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Re: Possible out of order execution of pre-requisite targets in 3.82

From: Paul Smith
Subject: Re: Possible out of order execution of pre-requisite targets in 3.82
Date: Tue, 03 Apr 2012 08:14:41 -0400

On Mon, 2012-04-02 at 23:13 -0400, Brown, Ruben wrote:
> Is this behavior by design or an unfortunately long lived bug? If it
> is by design, what purpose does maintaining this behavior serve?
> ***Makefile***
> .PHONY: all A B
> all: A
> VAR := 0
> A: B
> A: VAR:= 1
> B:
>       @echo VAR=$(VAR) @ B
> A:
>       @echo VAR=$(VAR) @ A
> ***Observed Behavior***
> It appears that the dependent target B is always executed after the
> evaluation of VAR:=1, when target A is the entry point.

This is by design.  See the GNU make manual definition of the
target-specific variables feature:

           There is one more special feature of target-specific variables: when
        you define a target-specific variable that variable value is also in
        effect for all prerequisites of this target, and all their
        prerequisites, etc. (unless those prerequisites override that variable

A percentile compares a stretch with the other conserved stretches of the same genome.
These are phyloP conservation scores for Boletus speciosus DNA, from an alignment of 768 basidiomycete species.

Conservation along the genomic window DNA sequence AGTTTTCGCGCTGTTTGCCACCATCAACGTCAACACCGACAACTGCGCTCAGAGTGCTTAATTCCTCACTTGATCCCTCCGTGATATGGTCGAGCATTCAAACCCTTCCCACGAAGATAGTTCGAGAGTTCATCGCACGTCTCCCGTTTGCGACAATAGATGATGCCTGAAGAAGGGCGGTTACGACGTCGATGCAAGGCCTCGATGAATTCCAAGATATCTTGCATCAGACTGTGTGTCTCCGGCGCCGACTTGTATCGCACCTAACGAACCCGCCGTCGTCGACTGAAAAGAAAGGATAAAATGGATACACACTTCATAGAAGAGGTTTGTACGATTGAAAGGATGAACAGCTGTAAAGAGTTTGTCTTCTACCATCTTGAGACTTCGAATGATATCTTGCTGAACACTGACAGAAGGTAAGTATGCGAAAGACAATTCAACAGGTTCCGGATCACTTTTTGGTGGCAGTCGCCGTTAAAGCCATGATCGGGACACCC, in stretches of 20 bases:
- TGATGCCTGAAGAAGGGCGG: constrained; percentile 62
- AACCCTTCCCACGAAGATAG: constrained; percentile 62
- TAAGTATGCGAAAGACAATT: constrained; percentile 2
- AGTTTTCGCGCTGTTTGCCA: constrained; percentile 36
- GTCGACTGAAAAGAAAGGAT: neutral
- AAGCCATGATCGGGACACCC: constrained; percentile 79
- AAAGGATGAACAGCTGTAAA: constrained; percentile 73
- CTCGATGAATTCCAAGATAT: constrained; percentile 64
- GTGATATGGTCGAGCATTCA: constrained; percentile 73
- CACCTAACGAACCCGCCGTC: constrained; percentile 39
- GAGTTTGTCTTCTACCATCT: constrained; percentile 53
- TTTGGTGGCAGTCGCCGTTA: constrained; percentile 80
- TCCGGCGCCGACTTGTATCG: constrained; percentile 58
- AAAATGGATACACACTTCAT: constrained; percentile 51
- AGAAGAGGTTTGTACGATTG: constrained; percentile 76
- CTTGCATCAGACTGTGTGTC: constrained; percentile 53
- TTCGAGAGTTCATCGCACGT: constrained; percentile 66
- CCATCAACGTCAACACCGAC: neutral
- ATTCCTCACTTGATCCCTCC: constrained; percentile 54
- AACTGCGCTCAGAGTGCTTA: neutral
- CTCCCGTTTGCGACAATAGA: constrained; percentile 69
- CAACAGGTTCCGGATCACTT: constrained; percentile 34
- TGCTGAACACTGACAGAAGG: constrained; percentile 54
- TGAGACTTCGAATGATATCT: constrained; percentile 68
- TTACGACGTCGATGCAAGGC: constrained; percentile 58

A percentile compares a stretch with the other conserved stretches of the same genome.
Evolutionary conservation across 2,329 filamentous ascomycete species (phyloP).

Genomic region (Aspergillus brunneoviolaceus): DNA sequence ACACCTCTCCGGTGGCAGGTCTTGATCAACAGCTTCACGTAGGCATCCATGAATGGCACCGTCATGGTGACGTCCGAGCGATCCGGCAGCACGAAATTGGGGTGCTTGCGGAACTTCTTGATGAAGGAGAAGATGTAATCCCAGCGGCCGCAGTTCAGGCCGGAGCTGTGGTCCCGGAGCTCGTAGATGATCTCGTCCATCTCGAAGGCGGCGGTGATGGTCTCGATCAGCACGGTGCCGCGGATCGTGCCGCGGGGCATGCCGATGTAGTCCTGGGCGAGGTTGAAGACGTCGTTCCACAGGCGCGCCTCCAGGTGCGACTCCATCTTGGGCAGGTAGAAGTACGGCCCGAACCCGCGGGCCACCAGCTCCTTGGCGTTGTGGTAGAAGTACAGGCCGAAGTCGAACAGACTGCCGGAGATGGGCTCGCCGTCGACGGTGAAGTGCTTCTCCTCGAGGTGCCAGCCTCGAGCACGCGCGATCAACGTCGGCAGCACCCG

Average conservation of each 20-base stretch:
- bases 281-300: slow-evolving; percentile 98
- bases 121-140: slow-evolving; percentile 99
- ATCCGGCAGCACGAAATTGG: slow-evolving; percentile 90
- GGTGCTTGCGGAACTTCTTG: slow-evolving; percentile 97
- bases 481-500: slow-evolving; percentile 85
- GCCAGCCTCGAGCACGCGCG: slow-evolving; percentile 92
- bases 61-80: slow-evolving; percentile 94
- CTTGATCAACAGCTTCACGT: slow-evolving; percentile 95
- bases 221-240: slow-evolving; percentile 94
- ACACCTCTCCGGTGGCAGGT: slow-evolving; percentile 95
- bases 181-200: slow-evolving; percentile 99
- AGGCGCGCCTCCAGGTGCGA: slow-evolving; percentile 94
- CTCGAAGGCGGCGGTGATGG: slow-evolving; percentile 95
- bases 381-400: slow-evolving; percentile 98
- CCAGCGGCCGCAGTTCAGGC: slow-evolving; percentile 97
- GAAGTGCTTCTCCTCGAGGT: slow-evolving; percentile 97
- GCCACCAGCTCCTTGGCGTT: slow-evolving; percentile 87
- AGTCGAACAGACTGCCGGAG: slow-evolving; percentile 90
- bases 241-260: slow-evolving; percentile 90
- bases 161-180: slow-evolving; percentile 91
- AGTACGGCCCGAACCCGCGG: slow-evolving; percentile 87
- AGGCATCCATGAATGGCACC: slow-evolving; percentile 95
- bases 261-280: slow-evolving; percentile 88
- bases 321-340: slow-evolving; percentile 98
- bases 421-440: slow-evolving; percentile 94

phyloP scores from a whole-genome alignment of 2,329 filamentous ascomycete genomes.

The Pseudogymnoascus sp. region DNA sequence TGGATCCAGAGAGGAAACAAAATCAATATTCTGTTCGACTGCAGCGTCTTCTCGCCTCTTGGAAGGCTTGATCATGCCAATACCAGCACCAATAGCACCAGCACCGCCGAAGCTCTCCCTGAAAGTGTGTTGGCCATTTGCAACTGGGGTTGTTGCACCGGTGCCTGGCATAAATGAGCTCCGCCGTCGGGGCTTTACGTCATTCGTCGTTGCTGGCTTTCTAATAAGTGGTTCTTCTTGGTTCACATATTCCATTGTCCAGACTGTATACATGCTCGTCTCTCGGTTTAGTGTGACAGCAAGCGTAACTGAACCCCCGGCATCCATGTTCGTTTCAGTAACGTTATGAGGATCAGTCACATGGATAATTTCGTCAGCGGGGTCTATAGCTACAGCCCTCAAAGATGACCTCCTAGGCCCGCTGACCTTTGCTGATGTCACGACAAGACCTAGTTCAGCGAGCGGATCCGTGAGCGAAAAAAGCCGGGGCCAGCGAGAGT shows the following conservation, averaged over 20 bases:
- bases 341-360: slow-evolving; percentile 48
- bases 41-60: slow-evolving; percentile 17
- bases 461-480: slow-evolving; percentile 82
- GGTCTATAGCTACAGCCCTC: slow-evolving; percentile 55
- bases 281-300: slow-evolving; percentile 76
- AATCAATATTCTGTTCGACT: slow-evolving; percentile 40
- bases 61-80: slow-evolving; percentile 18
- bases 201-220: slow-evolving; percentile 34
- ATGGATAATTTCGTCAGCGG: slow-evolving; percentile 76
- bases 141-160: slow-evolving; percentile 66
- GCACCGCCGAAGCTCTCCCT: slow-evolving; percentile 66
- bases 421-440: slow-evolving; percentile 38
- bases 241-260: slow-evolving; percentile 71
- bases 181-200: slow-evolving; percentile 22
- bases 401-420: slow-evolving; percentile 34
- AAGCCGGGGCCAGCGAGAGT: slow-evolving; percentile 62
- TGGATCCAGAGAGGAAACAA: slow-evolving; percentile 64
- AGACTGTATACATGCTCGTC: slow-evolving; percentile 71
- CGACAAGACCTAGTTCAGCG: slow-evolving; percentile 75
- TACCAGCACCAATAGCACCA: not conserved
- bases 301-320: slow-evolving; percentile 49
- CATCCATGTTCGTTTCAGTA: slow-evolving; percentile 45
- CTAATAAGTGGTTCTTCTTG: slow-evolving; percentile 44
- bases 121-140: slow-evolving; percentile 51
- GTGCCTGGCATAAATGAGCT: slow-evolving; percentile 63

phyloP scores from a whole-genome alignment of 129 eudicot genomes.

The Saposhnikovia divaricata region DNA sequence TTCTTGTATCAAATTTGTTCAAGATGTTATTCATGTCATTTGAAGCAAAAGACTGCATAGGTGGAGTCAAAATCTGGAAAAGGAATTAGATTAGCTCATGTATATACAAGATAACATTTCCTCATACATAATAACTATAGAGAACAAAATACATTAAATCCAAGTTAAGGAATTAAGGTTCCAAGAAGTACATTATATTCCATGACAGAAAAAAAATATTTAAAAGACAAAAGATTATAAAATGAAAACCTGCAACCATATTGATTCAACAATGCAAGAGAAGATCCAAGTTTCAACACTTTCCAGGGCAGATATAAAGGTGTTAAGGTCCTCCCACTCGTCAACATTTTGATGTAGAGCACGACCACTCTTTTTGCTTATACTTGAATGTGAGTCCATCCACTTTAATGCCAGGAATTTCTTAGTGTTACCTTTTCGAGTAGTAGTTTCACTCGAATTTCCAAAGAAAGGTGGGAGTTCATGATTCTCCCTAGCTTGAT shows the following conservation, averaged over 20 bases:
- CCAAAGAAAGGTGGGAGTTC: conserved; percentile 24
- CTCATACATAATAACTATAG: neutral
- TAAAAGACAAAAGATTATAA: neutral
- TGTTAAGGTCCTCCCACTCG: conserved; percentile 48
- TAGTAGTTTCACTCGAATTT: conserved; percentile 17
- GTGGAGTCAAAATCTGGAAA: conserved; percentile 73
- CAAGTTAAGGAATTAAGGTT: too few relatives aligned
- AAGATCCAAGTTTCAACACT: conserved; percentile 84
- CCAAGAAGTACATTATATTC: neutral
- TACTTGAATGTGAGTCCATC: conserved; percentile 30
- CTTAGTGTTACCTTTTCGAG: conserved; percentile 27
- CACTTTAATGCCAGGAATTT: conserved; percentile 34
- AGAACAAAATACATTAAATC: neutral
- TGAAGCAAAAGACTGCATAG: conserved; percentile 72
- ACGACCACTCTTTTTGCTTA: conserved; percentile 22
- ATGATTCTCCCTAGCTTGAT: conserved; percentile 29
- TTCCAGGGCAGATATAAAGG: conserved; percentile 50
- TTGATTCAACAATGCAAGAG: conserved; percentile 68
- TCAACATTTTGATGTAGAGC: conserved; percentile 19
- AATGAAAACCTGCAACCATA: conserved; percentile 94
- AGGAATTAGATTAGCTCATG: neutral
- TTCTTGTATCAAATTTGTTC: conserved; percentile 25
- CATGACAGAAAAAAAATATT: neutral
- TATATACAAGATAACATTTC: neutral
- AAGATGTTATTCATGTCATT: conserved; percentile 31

with their own target-specific variable value).  So, for example, a
        statement like this:
             prog : CFLAGS = -g
             prog : prog.o foo.o bar.o
        will set `CFLAGS' to `-g' in the command script for `prog', but it will
        also set `CFLAGS' to `-g' in the command scripts that create `prog.o',
        `foo.o', and `bar.o', and any command scripts which create their

The reason for it is seen in the example above.  Another common use is
something like this:

    all: <all targets>

    debug: CFLAGS += -g
    debug: all

Now if you run "make" or "make all", you get non-debug versions.  If you
run "make debug" you get the extra -g flag added to every target.

This behavior is inherited from other versions of make, which
implemented the target-specific variable feature first.

In GNU make 3.82 you can use the "private" keyword to avoid this
behavior (see the section "Suppressing Inheritance").

 Paul D. Smith <address@hidden>          Find some GNU make tips at:
 http://www.gnu.org                      http://make.mad-scientist.net
 "Please remain calm...I may be mad, but I am a professional." --Mad Scientist

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